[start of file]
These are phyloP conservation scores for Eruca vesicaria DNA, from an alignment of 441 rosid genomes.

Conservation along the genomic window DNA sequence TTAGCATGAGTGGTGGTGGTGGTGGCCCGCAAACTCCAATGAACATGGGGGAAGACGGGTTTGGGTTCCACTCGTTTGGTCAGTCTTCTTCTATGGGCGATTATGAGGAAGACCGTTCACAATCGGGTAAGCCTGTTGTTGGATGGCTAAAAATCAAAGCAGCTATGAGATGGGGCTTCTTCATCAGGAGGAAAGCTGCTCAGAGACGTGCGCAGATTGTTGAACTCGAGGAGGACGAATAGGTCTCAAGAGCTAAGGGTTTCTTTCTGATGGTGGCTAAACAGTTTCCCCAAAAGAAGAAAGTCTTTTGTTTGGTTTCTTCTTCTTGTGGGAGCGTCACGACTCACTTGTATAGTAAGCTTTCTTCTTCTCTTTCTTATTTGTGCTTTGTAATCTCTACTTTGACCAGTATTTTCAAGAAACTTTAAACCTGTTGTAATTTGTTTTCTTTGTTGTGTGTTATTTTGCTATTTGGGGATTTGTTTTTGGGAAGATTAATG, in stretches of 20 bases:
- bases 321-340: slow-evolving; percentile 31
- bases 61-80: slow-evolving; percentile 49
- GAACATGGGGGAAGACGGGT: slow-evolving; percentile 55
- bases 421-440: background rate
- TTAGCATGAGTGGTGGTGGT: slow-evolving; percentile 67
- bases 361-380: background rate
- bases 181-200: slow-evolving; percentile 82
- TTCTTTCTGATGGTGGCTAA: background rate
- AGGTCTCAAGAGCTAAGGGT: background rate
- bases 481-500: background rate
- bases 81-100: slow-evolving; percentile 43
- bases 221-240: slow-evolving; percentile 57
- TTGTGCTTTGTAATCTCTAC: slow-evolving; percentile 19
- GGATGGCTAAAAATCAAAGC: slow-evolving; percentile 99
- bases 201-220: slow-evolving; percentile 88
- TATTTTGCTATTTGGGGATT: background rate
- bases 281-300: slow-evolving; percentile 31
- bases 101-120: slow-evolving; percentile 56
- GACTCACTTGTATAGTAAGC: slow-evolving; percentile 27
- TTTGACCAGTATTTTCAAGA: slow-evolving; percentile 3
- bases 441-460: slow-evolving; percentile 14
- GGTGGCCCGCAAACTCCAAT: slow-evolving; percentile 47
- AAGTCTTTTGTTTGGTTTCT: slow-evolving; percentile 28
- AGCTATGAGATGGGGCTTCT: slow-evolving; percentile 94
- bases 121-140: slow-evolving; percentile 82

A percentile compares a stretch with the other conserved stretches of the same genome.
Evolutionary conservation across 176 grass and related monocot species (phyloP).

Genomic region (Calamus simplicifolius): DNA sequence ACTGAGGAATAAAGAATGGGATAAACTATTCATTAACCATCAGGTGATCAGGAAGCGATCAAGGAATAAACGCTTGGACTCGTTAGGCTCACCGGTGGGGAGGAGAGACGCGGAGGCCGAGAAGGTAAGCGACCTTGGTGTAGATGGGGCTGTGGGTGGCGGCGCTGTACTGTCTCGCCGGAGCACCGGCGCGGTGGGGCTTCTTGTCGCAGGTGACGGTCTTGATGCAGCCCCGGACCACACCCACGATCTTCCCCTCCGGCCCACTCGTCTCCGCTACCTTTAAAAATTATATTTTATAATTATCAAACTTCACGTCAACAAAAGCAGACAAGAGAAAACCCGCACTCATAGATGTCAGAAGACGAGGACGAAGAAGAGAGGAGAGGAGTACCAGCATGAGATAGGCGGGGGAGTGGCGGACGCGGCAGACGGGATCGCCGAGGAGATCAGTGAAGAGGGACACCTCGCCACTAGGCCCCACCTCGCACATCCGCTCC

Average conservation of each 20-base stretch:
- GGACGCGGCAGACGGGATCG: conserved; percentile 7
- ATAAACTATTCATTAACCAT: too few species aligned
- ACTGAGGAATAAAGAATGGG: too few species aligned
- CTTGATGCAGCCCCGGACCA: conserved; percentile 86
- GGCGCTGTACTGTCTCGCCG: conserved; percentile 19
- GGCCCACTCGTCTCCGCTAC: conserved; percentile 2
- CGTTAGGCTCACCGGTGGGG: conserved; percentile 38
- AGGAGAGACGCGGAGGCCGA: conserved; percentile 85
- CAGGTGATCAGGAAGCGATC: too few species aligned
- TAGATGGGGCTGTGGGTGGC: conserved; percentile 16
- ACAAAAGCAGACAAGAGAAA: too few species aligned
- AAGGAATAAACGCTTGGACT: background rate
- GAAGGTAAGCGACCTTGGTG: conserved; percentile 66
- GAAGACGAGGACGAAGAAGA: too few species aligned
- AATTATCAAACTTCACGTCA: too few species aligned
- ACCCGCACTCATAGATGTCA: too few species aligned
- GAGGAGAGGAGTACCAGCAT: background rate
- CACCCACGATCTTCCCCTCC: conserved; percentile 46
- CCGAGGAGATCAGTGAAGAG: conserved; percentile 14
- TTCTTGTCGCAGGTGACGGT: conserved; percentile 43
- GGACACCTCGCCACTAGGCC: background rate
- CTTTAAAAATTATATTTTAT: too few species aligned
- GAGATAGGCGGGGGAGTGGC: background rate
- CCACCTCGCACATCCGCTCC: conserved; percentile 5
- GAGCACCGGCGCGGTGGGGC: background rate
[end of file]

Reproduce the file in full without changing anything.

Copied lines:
These are phyloP conservation scores for Eruca vesicaria DNA, from an alignment of 441 rosid genomes.

Conservation along the genomic window DNA sequence TTAGCATGAGTGGTGGTGGTGGTGGCCCGCAAACTCCAATGAACATGGGGGAAGACGGGTTTGGGTTCCACTCGTTTGGTCAGTCTTCTTCTATGGGCGATTATGAGGAAGACCGTTCACAATCGGGTAAGCCTGTTGTTGGATGGCTAAAAATCAAAGCAGCTATGAGATGGGGCTTCTTCATCAGGAGGAAAGCTGCTCAGAGACGTGCGCAGATTGTTGAACTCGAGGAGGACGAATAGGTCTCAAGAGCTAAGGGTTTCTTTCTGATGGTGGCTAAACAGTTTCCCCAAAAGAAGAAAGTCTTTTGTTTGGTTTCTTCTTCTTGTGGGAGCGTCACGACTCACTTGTATAGTAAGCTTTCTTCTTCTCTTTCTTATTTGTGCTTTGTAATCTCTACTTTGACCAGTATTTTCAAGAAACTTTAAACCTGTTGTAATTTGTTTTCTTTGTTGTGTGTTATTTTGCTATTTGGGGATTTGTTTTTGGGAAGATTAATG, in stretches of 20 bases:
- bases 321-340: slow-evolving; percentile 31
- bases 61-80: slow-evolving; percentile 49
- GAACATGGGGGAAGACGGGT: slow-evolving; percentile 55
- bases 421-440: background rate
- TTAGCATGAGTGGTGGTGGT: slow-evolving; percentile 67
- bases 361-380: background rate
- bases 181-200: slow-evolving; percentile 82
- TTCTTTCTGATGGTGGCTAA: background rate
- AGGTCTCAAGAGCTAAGGGT: background rate
- bases 481-500: background rate
- bases 81-100: slow-evolving; percentile 43
- bases 221-240: slow-evolving; percentile 57
- TTGTGCTTTGTAATCTCTAC: slow-evolving; percentile 19
- GGATGGCTAAAAATCAAAGC: slow-evolving; percentile 99
- bases 201-220: slow-evolving; percentile 88
- TATTTTGCTATTTGGGGATT: background rate
- bases 281-300: slow-evolving; percentile 31
- bases 101-120: slow-evolving; percentile 56
- GACTCACTTGTATAGTAAGC: slow-evolving; percentile 27
- TTTGACCAGTATTTTCAAGA: slow-evolving; percentile 3
- bases 441-460: slow-evolving; percentile 14
- GGTGGCCCGCAAACTCCAAT: slow-evolving; percentile 47
- AAGTCTTTTGTTTGGTTTCT: slow-evolving; percentile 28
- AGCTATGAGATGGGGCTTCT: slow-evolving; percentile 94
- bases 121-140: slow-evolving; percentile 82

A percentile compares a stretch with the other conserved stretches of the same genome.
Evolutionary conservation across 176 grass and related monocot species (phyloP).

Genomic region (Calamus simplicifolius): DNA sequence ACTGAGGAATAAAGAATGGGATAAACTATTCATTAACCATCAGGTGATCAGGAAGCGATCAAGGAATAAACGCTTGGACTCGTTAGGCTCACCGGTGGGGAGGAGAGACGCGGAGGCCGAGAAGGTAAGCGACCTTGGTGTAGATGGGGCTGTGGGTGGCGGCGCTGTACTGTCTCGCCGGAGCACCGGCGCGGTGGGGCTTCTTGTCGCAGGTGACGGTCTTGATGCAGCCCCGGACCACACCCACGATCTTCCCCTCCGGCCCACTCGTCTCCGCTACCTTTAAAAATTATATTTTATAATTATCAAACTTCACGTCAACAAAAGCAGACAAGAGAAAACCCGCACTCATAGATGTCAGAAGACGAGGACGAAGAAGAGAGGAGAGGAGTACCAGCATGAGATAGGCGGGGGAGTGGCGGACGCGGCAGACGGGATCGCCGAGGAGATCAGTGAAGAGGGACACCTCGCCACTAGGCCCCACCTCGCACATCCGCTCC

Average conservation of each 20-base stretch:
- GGACGCGGCAGACGGGATCG: conserved; percentile 7
- ATAAACTATTCATTAACCAT: too few species aligned
- ACTGAGGAATAAAGAATGGG: too few species aligned
- CTTGATGCAGCCCCGGACCA: conserved; percentile 86
- GGCGCTGTACTGTCTCGCCG: conserved; percentile 19
- GGCCCACTCGTCTCCGCTAC: conserved; percentile 2
- CGTTAGGCTCACCGGTGGGG: conserved; percentile 38
- AGGAGAGACGCGGAGGCCGA: conserved; percentile 85
- CAGGTGATCAGGAAGCGATC: too few species aligned
- TAGATGGGGCTGTGGGTGGC: conserved; percentile 16
- ACAAAAGCAGACAAGAGAAA: too few species aligned
- AAGGAATAAACGCTTGGACT: background rate
- GAAGGTAAGCGACCTTGGTG: conserved; percentile 66
- GAAGACGAGGACGAAGAAGA: too few species aligned
- AATTATCAAACTTCACGTCA: too few species aligned
- ACCCGCACTCATAGATGTCA: too few species aligned
- GAGGAGAGGAGTACCAGCAT: background rate
- CACCCACGATCTTCCCCTCC: conserved; percentile 46
- CCGAGGAGATCAGTGAAGAG: conserved; percentile 14
- TTCTTGTCGCAGGTGACGGT: conserved; percentile 43
- GGACACCTCGCCACTAGGCC: background rate
- CTTTAAAAATTATATTTTAT: too few species aligned
- GAGATAGGCGGGGGAGTGGC: background rate
- CCACCTCGCACATCCGCTCC: conserved; percentile 5
- GAGCACCGGCGCGGTGGGGC: background rate